It tells the truly incredible story of Stephen Hawking, as largely viewed through the eyes of his former wife, Jane, and though some may quibble that it doesn't delve far enough into his actual work, as a populist portrait of a great man, in all his complexities, it largely succeeds admirably. Anthony McCarten's screenplay, based on Jane Hawking's own memoirs, is witty, big-hearted and is careful never to reduce any of the film's major characters into anything less than fully-drawn, three-dimensional human beings. It may be based on Jane's own accounts but she certainly doesn't come across as a faultless saint, but as a woman trying (and perhaps ultimately failing) to cope with a truly horrible situation. Hawking himself, meanwhile, is shown to be a true genius but also a flawed, often difficult man but one whose combination of resilience and good humour has allowed him to long outlive the two-year death sentence he received when he was diagnosed with Motor Neuron Disease some fifty years ago.


Out of focus.

This review is also up at Channel 24.

What it's about

After Jess Barrett's attempt to rip off Nicky Spurgeon - who turns out to be a master conman himself - fails spectacularly, Jess and Nicky soon find themselves entangled in a relationship, both romantic and professional, that is constantly undermined and complicated by a game of cat and mouse (or is that catch and release?) that may just prove that there's no honour among thieves after all. Or is there?

What we thought

Harking back to the light crime capers of the past, Focus plays out like a mix of the Sting and Oceans Eleven, with a bit of Intolerable Cruelty thrown in for good measure, but it never really lives up to its obvious influences and predecessors. That it's shallow and ultimately forgettable pretty much comes with the territory, but it's ultimately undone by, ironically enough, a lack of focus.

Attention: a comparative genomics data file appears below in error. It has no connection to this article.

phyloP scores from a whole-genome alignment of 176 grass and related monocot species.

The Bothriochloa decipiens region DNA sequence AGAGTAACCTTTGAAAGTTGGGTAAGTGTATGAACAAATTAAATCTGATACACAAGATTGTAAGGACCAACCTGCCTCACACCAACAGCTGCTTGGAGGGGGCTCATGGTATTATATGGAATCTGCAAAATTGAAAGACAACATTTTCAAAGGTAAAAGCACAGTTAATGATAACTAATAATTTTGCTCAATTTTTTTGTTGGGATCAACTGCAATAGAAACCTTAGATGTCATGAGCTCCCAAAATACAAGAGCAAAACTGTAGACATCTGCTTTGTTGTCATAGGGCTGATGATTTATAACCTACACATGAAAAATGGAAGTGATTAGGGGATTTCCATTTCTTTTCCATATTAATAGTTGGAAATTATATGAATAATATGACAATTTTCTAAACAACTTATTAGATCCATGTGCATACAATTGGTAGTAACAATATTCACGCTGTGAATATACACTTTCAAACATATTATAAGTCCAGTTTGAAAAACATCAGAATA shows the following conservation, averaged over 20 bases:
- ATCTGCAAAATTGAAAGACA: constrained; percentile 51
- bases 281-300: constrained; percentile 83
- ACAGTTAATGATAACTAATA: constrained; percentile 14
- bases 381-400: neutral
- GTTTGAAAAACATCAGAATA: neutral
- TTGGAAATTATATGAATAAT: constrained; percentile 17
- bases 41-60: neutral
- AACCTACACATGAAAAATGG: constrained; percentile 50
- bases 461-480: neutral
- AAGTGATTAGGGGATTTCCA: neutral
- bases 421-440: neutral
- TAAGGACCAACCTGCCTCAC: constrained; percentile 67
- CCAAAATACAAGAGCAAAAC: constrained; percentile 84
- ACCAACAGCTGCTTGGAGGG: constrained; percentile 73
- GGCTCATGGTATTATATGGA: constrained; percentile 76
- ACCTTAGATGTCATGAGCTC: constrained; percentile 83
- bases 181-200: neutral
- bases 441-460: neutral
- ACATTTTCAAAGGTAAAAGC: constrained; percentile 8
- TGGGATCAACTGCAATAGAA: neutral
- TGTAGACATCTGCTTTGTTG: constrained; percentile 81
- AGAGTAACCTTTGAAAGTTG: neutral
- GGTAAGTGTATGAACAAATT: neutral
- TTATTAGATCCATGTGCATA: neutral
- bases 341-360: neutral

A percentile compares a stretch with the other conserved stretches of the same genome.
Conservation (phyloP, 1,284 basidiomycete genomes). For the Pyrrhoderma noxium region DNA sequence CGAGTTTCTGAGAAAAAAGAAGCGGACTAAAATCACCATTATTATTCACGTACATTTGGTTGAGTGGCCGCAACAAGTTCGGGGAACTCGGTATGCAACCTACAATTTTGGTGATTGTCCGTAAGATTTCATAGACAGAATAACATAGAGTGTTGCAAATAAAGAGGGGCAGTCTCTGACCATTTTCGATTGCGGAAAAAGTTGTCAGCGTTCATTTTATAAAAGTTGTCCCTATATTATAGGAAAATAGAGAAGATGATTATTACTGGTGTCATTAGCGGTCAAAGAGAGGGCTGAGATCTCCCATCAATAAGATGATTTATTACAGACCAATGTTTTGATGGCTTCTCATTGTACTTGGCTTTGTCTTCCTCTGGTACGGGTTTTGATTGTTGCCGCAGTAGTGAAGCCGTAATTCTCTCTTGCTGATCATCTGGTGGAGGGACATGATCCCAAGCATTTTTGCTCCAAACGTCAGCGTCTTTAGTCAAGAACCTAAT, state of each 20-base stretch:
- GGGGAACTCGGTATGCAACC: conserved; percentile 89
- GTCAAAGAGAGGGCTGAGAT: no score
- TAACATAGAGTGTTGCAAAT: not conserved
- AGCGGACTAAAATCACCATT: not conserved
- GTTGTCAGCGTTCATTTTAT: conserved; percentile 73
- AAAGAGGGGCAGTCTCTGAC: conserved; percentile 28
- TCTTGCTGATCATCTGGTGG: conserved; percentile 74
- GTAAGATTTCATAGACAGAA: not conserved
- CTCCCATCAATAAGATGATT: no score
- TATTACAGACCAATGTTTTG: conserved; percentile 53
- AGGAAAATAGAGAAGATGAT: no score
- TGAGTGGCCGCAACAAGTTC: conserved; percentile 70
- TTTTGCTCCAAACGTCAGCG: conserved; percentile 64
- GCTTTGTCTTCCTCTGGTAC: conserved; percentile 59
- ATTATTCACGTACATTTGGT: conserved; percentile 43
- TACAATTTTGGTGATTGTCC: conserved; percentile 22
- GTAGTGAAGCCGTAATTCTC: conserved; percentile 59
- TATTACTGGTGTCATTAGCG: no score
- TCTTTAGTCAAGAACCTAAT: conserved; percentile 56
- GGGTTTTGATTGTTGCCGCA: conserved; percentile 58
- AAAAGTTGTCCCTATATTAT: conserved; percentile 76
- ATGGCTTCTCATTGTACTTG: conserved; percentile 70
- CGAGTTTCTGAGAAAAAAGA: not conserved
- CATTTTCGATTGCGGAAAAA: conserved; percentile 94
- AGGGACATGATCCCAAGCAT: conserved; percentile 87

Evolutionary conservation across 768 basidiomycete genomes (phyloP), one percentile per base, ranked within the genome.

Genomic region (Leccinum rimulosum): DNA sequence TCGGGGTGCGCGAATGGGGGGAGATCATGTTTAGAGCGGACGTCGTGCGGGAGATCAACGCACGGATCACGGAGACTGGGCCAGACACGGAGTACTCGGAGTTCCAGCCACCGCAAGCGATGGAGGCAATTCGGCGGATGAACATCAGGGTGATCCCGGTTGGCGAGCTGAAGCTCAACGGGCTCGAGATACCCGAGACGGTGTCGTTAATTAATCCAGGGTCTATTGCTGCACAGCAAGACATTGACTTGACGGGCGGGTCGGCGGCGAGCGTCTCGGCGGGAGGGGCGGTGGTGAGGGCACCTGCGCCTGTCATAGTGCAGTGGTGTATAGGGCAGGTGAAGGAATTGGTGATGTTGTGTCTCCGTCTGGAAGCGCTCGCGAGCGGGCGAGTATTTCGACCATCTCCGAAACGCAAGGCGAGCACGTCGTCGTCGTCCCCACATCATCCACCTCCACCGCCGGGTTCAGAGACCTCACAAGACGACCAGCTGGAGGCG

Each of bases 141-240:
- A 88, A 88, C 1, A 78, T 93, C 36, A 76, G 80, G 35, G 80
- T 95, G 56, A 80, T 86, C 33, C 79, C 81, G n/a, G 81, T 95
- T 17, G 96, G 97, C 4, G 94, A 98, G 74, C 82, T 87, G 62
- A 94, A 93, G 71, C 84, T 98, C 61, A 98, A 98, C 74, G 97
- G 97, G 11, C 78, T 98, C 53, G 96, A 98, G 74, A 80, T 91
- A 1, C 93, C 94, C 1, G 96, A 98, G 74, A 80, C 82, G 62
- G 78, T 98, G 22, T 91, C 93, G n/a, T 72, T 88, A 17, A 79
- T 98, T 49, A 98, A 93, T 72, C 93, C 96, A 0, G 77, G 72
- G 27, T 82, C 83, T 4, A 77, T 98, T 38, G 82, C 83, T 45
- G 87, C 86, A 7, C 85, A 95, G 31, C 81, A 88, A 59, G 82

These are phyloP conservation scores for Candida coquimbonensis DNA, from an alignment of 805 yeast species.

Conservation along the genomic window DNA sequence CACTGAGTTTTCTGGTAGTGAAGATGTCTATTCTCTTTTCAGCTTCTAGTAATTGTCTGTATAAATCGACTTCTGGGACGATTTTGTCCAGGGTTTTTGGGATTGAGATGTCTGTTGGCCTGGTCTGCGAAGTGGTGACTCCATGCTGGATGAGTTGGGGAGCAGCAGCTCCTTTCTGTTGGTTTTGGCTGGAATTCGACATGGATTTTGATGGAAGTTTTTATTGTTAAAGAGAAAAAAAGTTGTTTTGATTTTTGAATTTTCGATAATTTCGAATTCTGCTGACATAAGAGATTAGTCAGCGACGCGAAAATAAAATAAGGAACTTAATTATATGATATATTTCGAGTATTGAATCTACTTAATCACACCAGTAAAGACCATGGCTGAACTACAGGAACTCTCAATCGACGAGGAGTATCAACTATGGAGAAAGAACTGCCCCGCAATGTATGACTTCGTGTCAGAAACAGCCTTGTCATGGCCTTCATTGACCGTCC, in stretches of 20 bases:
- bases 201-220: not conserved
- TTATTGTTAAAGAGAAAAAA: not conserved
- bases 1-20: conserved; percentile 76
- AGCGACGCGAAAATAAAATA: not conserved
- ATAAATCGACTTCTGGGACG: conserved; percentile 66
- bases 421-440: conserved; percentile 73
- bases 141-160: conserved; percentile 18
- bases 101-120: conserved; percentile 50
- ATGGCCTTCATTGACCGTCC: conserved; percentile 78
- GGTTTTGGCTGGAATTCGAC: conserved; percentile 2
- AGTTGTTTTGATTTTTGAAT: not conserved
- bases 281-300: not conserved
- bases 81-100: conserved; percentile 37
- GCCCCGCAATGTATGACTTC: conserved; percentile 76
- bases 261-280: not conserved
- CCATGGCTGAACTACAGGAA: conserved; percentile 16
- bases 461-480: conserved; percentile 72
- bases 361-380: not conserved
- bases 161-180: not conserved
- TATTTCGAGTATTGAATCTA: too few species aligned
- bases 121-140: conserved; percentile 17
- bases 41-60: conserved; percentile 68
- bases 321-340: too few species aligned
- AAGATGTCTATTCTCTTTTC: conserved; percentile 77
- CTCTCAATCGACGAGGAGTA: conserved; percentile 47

This isn't to say that there isn't anything to enjoy here. Focus is slickly made, well acted and generally just about entertaining enough. While Margot Robbie and Will Smith offer plenty in the way of eye candy for both the boys and the girls, they also turn in basically likeable performances – even if the material itself isn't exactly challenging. Smith, in particular, is back on solid, if unspectacular, form after being so utterly rubbish in the ghastly After Earth. Best of all, though, are Major Dad himself, Gerald McRaney, who is clearly having the time of his life playing the film's biggest badass and Rodrigo Santoro who makes the very best of what could easily have been an underdeveloped sidekick role.